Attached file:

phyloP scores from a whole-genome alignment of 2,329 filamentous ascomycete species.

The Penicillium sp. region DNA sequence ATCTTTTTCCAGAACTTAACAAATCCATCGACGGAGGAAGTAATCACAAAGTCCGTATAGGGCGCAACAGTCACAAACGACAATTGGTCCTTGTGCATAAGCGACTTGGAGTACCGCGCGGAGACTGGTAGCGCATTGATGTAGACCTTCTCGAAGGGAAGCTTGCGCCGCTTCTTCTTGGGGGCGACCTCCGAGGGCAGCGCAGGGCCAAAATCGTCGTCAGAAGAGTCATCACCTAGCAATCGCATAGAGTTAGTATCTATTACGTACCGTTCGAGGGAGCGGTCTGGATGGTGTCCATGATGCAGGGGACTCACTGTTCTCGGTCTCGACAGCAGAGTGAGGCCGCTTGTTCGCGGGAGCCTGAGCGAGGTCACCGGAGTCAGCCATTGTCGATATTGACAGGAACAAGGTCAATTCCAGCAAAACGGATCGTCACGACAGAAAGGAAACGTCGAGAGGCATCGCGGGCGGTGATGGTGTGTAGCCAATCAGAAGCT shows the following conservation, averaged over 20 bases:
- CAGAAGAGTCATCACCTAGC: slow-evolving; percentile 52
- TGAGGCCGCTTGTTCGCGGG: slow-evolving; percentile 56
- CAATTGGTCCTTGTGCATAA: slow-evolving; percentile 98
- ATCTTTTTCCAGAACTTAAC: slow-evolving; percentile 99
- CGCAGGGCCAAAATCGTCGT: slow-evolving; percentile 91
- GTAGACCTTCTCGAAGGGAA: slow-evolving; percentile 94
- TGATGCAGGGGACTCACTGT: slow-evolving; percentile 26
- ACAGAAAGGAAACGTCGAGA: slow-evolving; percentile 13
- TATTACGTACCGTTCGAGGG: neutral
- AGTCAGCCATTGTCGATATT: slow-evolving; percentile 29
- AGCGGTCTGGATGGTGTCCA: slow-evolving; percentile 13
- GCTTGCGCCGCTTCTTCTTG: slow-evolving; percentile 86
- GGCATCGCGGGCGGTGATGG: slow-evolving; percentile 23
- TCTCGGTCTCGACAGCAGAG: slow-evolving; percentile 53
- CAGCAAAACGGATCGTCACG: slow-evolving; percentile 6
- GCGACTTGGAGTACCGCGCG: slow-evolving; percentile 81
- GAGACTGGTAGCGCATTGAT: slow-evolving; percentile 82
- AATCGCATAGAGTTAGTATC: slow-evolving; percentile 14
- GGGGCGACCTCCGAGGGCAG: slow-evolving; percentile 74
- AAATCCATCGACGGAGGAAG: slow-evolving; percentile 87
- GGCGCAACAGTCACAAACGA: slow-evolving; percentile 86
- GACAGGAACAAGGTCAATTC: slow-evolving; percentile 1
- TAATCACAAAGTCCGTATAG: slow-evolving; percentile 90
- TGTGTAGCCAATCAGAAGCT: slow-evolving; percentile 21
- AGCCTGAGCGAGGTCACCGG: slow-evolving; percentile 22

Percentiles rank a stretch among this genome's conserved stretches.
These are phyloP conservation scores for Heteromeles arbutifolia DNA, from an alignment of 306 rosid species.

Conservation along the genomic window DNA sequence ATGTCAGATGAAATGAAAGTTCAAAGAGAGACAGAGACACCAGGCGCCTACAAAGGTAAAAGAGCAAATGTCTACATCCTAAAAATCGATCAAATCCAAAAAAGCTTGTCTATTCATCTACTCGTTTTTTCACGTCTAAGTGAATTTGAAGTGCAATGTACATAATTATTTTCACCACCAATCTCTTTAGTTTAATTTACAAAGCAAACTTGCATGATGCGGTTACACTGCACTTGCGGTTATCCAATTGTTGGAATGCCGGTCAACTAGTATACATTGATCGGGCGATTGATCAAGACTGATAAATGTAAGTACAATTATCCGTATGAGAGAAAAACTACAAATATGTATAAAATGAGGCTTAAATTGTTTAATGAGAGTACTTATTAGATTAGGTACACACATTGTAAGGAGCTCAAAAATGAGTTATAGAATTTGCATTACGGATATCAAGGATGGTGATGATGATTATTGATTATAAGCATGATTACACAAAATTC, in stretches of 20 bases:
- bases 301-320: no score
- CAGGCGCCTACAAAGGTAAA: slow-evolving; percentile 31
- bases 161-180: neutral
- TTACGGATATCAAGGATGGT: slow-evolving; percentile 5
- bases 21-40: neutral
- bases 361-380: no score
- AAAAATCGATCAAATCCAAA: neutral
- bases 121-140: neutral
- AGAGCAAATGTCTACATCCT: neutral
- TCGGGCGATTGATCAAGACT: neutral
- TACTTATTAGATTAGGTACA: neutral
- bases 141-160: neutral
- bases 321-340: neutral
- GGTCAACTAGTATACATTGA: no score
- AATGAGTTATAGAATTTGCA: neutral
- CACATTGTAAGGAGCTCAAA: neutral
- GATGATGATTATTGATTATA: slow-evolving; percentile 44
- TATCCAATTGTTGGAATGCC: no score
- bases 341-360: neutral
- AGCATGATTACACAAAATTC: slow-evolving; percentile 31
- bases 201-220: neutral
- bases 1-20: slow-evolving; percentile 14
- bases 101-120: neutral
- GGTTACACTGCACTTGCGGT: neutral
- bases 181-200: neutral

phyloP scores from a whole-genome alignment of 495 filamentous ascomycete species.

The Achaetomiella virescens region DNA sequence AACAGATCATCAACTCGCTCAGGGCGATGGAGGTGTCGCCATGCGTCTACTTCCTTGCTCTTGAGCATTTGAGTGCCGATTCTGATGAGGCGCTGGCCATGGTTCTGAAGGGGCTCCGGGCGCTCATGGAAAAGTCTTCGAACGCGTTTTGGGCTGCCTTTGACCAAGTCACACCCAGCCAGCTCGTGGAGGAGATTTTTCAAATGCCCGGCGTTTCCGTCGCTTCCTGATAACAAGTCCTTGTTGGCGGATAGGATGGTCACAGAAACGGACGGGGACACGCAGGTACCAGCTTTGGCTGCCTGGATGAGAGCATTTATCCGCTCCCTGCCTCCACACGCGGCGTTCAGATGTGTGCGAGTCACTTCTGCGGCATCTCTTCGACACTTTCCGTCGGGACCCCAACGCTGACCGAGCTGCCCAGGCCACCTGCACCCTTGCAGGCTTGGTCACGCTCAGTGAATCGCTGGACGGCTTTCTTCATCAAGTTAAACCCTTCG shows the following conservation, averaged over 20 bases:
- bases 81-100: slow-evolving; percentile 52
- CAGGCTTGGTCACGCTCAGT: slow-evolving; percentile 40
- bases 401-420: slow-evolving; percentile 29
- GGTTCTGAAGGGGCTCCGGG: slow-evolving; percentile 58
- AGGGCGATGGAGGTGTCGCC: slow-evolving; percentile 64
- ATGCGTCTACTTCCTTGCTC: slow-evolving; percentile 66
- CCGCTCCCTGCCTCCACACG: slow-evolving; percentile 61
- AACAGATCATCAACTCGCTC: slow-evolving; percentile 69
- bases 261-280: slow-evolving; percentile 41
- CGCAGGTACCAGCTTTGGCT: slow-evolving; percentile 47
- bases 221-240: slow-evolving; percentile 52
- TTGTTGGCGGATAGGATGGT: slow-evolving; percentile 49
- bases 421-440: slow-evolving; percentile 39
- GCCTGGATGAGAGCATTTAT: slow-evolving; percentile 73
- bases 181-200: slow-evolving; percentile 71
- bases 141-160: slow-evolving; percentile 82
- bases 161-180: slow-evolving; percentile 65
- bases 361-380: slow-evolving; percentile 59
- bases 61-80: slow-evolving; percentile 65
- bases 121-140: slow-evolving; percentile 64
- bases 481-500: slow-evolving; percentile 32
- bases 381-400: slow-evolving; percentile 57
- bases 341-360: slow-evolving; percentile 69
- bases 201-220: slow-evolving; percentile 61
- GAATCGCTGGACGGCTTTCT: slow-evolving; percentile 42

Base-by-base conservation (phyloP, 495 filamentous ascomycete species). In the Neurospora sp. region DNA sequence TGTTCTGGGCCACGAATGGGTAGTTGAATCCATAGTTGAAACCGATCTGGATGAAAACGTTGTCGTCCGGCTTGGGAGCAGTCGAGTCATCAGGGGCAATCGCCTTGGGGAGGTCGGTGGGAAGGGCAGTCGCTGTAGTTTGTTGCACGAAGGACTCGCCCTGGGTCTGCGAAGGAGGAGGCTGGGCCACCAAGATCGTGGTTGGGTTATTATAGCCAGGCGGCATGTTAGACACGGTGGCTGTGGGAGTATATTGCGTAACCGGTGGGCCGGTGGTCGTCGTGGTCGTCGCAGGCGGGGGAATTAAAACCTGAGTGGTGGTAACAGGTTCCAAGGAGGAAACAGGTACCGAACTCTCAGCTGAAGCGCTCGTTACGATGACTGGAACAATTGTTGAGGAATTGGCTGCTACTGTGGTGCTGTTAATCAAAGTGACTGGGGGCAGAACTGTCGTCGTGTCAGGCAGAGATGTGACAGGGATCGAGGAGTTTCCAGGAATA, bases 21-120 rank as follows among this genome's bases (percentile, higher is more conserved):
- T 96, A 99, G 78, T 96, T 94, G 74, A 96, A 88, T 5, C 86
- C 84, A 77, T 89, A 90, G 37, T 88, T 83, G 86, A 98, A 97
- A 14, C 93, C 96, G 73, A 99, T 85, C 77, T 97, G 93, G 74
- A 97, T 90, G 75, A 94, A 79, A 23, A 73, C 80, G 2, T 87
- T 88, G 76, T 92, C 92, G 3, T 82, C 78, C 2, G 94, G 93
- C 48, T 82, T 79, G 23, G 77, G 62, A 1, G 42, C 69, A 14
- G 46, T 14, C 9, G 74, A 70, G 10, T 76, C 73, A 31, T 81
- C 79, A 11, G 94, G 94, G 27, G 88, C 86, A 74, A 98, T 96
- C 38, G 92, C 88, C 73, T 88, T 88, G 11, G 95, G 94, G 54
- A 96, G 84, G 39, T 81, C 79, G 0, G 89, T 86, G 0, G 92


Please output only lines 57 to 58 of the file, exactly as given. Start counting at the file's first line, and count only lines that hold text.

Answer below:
The Achaetomiella virescens region DNA sequence AACAGATCATCAACTCGCTCAGGGCGATGGAGGTGTCGCCATGCGTCTACTTCCTTGCTCTTGAGCATTTGAGTGCCGATTCTGATGAGGCGCTGGCCATGGTTCTGAAGGGGCTCCGGGCGCTCATGGAAAAGTCTTCGAACGCGTTTTGGGCTGCCTTTGACCAAGTCACACCCAGCCAGCTCGTGGAGGAGATTTTTCAAATGCCCGGCGTTTCCGTCGCTTCCTGATAACAAGTCCTTGTTGGCGGATAGGATGGTCACAGAAACGGACGGGGACACGCAGGTACCAGCTTTGGCTGCCTGGATGAGAGCATTTATCCGCTCCCTGCCTCCACACGCGGCGTTCAGATGTGTGCGAGTCACTTCTGCGGCATCTCTTCGACACTTTCCGTCGGGACCCCAACGCTGACCGAGCTGCCCAGGCCACCTGCACCCTTGCAGGCTTGGTCACGCTCAGTGAATCGCTGGACGGCTTTCTTCATCAAGTTAAACCCTTCG shows the following conservation, averaged over 20 bases:
- bases 81-100: slow-evolving; percentile 52